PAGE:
Judges ruled that the social network cannot use the Pinterest trademark in Europe after a claim by a rival startup
Pinterest could be forced to change its name in Europe after losing a trademark dispute with a rival startup.
Alex Hearn, founder of London-based social news aggregator Premium Interest, registered the ‘Pinterest’ trademark in January 2012, two years after the US picture sharing service launched. However, Pinterest had not formally entered the European market or even registered its name in the US.
Judges at the European Commission Office for Harmonisation of the Internal Market (OHIM), the EU’s trademark office, ruled that Mr Hearn still holds the rights to the name after the website – which has to pay court costs of €300 (£250) – failed to prove that it is well-known enough in the continent.
“Pinterest will have to change their name if they don’t get a licence from him,” Adam Morallee, the lawyer who represented Premium Interest during the case, told TechCrunch.
Pinterest could appeal the November ruling, which was recently made public, by providing documents showing it was known in Europe before the trademark was registered. However, Mr Morrallee said that this may not be possible due to complex rules surrounding the introduction of new evidence in OHIM appeals.
“To win the case they have to show they had rights before Premium Interest in Europe. OHIM refused that on the basis of the evidence put forward. The fact they are well known in the U.S. is not relevant. What matters is their rights in Europe. And they didn’t have any at the relevant time,” he said.
Pinterest allows users to “pin” content from around the web to their virtual boards, creating themed collections of images. Similarly, Premium Interest is based on personal curated news feeds.
Simon Bennett, an intellectual property lawyer at Fox Williams, said: “This case shows the dangers of not moving quickly in all major markets around the world, which is particularly important for a digital online business like Pinterest. Also, earlier reputation in another country, such as the US, may not be enough in a different jurisdiction if your weren’t the first to apply.”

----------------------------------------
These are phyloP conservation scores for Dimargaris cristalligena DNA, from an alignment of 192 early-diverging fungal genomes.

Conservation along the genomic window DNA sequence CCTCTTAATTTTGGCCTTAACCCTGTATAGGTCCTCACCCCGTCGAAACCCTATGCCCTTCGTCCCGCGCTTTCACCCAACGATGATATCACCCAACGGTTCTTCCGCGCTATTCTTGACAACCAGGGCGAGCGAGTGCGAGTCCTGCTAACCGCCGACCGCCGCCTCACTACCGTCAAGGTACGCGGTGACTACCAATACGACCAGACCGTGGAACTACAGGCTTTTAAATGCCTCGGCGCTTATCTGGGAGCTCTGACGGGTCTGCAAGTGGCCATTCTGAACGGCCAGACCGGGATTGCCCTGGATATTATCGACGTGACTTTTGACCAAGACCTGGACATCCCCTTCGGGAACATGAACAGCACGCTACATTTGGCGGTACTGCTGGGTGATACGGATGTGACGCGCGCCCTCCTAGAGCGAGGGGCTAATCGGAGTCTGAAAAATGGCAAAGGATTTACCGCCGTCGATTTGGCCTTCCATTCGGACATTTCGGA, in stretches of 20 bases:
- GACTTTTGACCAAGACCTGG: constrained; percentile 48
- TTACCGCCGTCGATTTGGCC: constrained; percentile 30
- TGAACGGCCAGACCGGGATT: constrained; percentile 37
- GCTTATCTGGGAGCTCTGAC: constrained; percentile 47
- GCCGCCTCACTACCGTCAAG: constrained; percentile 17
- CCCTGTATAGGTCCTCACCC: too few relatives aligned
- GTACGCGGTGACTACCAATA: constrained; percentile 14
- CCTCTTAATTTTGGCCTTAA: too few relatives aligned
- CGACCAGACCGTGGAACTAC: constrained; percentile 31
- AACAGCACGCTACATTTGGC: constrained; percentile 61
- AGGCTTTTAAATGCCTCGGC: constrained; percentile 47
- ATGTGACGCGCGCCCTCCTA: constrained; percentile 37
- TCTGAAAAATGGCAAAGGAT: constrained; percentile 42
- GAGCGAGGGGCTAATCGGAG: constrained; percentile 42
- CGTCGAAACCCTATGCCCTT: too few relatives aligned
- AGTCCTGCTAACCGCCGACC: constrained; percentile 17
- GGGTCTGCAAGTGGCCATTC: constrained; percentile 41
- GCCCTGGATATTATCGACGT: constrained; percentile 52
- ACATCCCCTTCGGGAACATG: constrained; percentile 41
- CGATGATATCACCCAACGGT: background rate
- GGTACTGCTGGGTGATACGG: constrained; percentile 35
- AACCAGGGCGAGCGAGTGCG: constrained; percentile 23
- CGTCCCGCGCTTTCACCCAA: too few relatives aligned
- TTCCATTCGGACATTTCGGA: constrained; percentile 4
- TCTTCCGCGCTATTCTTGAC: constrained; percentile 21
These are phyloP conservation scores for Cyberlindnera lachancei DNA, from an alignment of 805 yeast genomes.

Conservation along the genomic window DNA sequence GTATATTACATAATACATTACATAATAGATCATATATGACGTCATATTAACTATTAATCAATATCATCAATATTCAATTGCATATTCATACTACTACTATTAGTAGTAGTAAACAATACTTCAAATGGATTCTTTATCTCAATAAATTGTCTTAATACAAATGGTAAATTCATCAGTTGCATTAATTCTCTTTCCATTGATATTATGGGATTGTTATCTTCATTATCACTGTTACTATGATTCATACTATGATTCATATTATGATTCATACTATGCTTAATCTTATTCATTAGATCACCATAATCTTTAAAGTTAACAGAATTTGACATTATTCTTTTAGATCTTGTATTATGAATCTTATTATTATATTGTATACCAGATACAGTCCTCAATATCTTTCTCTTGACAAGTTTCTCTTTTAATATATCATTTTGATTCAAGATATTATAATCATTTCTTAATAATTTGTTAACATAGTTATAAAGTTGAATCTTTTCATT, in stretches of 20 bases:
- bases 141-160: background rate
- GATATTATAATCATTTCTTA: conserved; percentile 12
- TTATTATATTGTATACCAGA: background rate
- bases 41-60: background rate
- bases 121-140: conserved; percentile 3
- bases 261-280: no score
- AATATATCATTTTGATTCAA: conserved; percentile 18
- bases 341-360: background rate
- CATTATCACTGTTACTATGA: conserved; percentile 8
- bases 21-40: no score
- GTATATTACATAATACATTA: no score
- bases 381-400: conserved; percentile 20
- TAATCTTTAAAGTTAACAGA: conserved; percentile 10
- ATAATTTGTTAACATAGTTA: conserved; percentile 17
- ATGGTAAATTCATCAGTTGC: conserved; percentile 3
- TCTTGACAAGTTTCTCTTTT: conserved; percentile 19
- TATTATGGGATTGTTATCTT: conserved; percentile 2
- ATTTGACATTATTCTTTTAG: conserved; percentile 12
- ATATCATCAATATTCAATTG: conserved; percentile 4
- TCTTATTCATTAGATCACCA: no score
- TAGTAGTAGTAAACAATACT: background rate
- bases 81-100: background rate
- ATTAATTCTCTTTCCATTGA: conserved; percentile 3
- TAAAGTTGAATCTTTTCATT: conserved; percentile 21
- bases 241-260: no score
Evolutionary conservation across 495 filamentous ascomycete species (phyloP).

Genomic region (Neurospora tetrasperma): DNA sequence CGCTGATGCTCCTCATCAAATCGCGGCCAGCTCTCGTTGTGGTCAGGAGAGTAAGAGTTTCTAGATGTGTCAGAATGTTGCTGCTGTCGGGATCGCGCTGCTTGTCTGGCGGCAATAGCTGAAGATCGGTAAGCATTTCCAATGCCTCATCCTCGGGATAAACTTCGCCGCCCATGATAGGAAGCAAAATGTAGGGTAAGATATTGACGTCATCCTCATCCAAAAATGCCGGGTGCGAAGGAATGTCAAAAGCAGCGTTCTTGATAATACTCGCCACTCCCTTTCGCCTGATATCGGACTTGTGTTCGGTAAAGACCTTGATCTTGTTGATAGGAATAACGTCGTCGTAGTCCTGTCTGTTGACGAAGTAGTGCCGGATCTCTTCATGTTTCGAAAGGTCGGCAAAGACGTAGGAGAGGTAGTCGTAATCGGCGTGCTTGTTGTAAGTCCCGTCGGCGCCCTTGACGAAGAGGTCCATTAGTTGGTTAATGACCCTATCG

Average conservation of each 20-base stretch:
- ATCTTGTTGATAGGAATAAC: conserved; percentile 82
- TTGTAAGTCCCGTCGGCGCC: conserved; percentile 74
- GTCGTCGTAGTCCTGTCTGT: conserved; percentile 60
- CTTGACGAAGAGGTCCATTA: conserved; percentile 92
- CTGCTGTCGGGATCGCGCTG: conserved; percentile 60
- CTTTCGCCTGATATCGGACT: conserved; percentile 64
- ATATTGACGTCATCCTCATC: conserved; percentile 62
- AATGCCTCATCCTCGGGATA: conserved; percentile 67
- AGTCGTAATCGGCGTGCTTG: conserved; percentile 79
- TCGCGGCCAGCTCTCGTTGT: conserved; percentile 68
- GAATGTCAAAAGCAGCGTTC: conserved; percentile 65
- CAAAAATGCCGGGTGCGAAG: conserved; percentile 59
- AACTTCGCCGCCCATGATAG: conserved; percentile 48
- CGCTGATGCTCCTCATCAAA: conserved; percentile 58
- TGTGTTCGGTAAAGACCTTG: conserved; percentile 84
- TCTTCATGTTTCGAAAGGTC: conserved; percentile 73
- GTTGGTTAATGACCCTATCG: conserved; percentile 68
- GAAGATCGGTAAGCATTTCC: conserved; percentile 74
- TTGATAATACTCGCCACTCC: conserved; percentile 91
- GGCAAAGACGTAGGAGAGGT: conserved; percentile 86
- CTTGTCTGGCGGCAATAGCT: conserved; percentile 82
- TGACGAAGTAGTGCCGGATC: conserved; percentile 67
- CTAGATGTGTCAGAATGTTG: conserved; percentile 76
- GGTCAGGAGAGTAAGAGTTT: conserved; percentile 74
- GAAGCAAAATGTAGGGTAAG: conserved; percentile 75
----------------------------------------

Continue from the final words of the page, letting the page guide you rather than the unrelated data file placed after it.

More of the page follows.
“We see this happen frequently where a foreign company entering the market thinks that they will be able to easily defeat a local mark. It doesn’t always work and even if you are bigger you may not get your own way.”
“Given the stakes, Pinterest are bound to appeal. However, they will face an uphill battle. Negotiating from a winning position, the price tag for any potential settlement with the profile of Pinterest is likely to be high but so would the costs of a rebrand.”
A spokeswoman for Pinterest said: “We expect to win on appeal because the Pinterest mark was, in fact, already famous and overwhelmingly associated with our service in Europe and throughout the world when Premium Interest filed its application.”
“We submitted extensive evidence of fame in goodwill in the UK and the EU, but the OHIM rejected that evidence on the ground it didn’t come from a neutral source. That requirement was legally improper and we expect that mistake to be corrected on appeal.”
Pinterest announced yesterday that it had acquired VisualGraph, an image recognition and visual search startup.